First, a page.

Britain is to lead by example in its push for greater tax transparency by setting up a new central register to try to ensure that the true owners of shell companies – often located in tax havens – pay their taxes.
David Cameron hopes to persuade other big economies to set up similar registers when he chairs the G8 summit in Northern Ireland next week, a move designed to recover the billions of pounds in lost revenue suffered by exchequers around the world.
On Saturday he promises that Britain will set up a register – to be maintained at Companies House – which would initially be available only to relevant authorities including Revenue & Customs.
Campaigners for greater tax transparency want the registers of “secretive companies in secretive locations” to be made public, but Mr Cameron told The Guardian that Britain would not go down that route for now unless other countries did the same thing.
“I am sure that is where I would like to end up, but I do not want to disadvantage Britain by doing something others won’t do,” he said. “I don’t also want to give up our leverage on others by trying to make them move at the same time.”
Under the changes, companies registered in Britain would come under a legal obligation to obtain and hold adequate, accurate and current information on the ultimate owner who benefits from the company.
Meanwhile Mr Cameron has been told by the head of one of the UK’s Caribbean dependencies to sort out tax avoidance in the City of London before he lectures Britain’s overseas territories on the issue.
The comments from Hubert Hughes, the 79-year-old first minister of Anguilla, will raise doubts over whether the prime minister will be able to achieve unanimous support for a new deal on tax evasion.
Mr Cameron wants to nail the agreement ahead of next week’s G8 summit and has organised a pre-summit meeting at Lancaster House, London, on Saturday with leaders of the British Overseas Territories and Crown Dependencies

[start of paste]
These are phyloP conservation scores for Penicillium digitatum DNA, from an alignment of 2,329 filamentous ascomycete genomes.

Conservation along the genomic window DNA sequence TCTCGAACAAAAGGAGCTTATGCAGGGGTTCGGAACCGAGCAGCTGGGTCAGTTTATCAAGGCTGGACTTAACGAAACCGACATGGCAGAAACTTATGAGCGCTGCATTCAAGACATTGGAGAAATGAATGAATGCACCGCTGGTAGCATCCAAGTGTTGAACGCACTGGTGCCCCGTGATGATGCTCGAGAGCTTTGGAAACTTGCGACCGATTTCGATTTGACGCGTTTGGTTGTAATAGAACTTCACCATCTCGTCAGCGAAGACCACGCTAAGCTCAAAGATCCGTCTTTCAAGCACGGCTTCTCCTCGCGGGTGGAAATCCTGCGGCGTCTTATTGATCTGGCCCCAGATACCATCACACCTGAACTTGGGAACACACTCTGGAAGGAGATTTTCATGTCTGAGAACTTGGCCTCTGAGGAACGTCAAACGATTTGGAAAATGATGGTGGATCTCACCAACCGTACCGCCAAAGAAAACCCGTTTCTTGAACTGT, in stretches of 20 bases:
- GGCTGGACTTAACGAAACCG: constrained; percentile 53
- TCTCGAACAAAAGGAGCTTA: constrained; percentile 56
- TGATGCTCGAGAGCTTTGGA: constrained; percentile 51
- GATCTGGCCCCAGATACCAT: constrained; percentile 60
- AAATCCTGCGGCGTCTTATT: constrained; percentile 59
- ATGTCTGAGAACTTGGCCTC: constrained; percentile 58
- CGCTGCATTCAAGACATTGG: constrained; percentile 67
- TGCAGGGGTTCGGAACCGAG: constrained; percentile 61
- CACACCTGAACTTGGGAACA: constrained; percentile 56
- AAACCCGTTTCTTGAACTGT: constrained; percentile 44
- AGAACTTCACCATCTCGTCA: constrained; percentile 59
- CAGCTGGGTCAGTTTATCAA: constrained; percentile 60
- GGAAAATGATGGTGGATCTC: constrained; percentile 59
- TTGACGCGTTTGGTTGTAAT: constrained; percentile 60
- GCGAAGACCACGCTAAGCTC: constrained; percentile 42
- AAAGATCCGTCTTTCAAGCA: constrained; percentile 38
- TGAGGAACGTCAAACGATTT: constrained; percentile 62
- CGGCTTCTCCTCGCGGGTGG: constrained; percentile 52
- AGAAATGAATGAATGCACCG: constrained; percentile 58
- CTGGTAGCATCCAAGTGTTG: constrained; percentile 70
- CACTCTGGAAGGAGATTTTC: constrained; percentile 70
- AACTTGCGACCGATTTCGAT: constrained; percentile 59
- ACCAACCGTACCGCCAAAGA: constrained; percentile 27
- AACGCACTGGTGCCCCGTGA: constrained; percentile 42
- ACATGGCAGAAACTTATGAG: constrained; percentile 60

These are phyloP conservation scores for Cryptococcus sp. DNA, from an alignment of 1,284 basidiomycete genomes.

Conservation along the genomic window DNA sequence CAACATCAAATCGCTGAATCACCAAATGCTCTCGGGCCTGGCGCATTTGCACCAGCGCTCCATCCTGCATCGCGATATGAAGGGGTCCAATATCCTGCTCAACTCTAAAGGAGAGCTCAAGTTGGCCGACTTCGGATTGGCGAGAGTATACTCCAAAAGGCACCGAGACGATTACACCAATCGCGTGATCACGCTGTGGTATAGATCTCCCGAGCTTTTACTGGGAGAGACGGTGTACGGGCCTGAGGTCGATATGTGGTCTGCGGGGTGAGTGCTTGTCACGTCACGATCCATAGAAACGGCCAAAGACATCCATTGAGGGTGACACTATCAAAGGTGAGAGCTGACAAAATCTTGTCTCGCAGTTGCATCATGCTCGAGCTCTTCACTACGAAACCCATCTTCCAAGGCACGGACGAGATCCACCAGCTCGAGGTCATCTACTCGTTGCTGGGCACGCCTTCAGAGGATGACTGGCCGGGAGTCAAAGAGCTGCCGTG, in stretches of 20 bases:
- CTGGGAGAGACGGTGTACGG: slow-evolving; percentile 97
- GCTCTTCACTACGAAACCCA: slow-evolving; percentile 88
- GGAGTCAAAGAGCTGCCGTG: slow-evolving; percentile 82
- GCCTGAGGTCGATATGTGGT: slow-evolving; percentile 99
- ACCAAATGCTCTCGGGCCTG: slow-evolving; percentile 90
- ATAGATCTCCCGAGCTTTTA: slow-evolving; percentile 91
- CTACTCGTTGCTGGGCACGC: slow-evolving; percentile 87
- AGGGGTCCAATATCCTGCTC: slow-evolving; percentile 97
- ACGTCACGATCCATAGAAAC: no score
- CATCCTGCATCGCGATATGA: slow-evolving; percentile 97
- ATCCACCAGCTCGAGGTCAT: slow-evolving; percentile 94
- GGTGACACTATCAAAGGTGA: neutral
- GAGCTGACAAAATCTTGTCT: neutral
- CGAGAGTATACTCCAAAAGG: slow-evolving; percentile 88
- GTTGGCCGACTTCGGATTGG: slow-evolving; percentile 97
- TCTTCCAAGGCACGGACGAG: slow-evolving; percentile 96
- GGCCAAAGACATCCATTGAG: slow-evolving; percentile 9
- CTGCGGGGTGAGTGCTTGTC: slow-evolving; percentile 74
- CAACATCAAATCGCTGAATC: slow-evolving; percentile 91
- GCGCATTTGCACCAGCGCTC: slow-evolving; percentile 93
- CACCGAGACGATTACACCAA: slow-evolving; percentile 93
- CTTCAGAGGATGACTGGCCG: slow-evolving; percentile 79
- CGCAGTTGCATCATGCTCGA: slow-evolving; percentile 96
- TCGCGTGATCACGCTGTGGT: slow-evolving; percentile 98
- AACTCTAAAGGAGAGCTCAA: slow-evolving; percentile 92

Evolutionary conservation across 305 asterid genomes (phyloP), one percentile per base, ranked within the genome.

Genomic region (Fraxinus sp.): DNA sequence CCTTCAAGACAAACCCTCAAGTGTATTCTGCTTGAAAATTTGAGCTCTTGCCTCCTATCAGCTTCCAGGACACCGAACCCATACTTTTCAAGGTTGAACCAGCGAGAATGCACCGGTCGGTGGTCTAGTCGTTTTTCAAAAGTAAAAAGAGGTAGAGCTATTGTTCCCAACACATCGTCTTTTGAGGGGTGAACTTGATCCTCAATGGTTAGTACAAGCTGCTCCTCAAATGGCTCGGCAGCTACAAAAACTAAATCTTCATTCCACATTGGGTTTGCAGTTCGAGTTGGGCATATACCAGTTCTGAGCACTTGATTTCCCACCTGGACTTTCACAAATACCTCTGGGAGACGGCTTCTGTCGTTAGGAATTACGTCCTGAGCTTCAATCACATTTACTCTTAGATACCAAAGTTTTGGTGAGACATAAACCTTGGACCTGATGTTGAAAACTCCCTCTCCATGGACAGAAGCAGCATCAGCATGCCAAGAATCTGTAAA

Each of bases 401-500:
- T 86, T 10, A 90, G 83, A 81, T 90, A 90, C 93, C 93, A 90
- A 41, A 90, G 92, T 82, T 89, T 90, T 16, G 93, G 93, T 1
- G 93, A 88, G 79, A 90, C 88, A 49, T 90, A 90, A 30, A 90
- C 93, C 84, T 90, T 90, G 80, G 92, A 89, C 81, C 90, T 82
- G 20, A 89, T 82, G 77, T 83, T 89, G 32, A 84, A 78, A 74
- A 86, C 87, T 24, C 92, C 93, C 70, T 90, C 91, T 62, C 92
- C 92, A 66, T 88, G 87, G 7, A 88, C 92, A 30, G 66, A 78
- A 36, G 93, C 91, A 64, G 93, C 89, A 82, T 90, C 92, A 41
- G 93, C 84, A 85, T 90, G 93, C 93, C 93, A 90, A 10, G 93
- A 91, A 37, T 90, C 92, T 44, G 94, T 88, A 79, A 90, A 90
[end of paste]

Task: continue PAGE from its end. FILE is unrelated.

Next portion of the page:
Mr Hughes, speaking to the Financial Times at a Whitehall hotel, said that, although he backed the spirit of a new deal on tax evasion, the overseas territories had not been given enough time to sign up to a new multilateral deal on tax.
“I’m worried about the fact that we are being accused,” said Mr Hughes. “This is very hypocritical as we are being compliant ... I think the City of London needs to put itself in order. I always consider the City as the biggest money-laundering centre in the world.”
Mr Hughes has written to Mr Cameron saying Anguilla was prepared “in principle” to support the multilateral convention on tax. But the letter says: “Before we are able to support this convention we have serious questions about its implementation and in particular the resourcing of such an agreement in Aguilla.”
The island would only support the deal if it received assurances from the government that these concerns were resolved, he wrote.
Anguilla, in the Lesser Antilles, which is just 13 miles long and has a population of 13,000, is renowned for its white sandy beaches and minimal tax rates. Mr Hughes said that his island had already signed 17 bilateral “exchange of information” agreements with other countries.
His comments come after the premier of Bermuda, Craig Cannonier, warned earlier this week that he needed clarification from London before he would sign up to the convention on mutual tax assistance. This treaty would allow future talks on helping authorities, particularly in developing countries, to track down tax cheats.
Within hours, however, Mr Cannonier publicly shifted his position. “Bermuda is in active discussions with the UK government over Bermuda’s concerns with some of the provisions in the proposed Multilateral Convention Agreement,” he said. “It is wrong to rule out the possibility of agreement before the G8 as implied by the headlines.”
It is understood that a Foreign Office minister, Mark Simmonds, had personally telephoned Mr Cannonier within hours of his arriving at Southampton and persuaded him to reverse his earlier position.
But the Bermudan prime minister said he still had concerns about “costs, security of data and treaty duplication” that needed to be addressed before he signed up.
Campaigners have been putting pressure on Mr Cameron to secure agreement from the Overseas Territories, saying he risks personal embarrassment if they do not sign the treaty having raised the stakes by his public call to “get our own houses in order” before the G8 summit.
The Cayman Islands told Mr Cameron last week that they were prepared to commit to joining the convention, but “looked forward to further discussions on the particulars of the convention’s extension to the Cayman Islands, as balanced with the UK’s recognition of our fiscal autonomy.”
This week, the British Virgin Islands told Mr Cameron that it would commit “in principle” to joining the multilateral convention. The three Crown Dependencies – Jersey, Guernsey and the Isle of Man – have also committed.
But some jurisdictions resent what they see as arrogance and neo-colonialism from Downing Street.
The stakes are high with Mr Cameron wanting to come away from the G8 with an agreement over either tax or free trade, where France is blocking a comprehensive EU-US trade deal.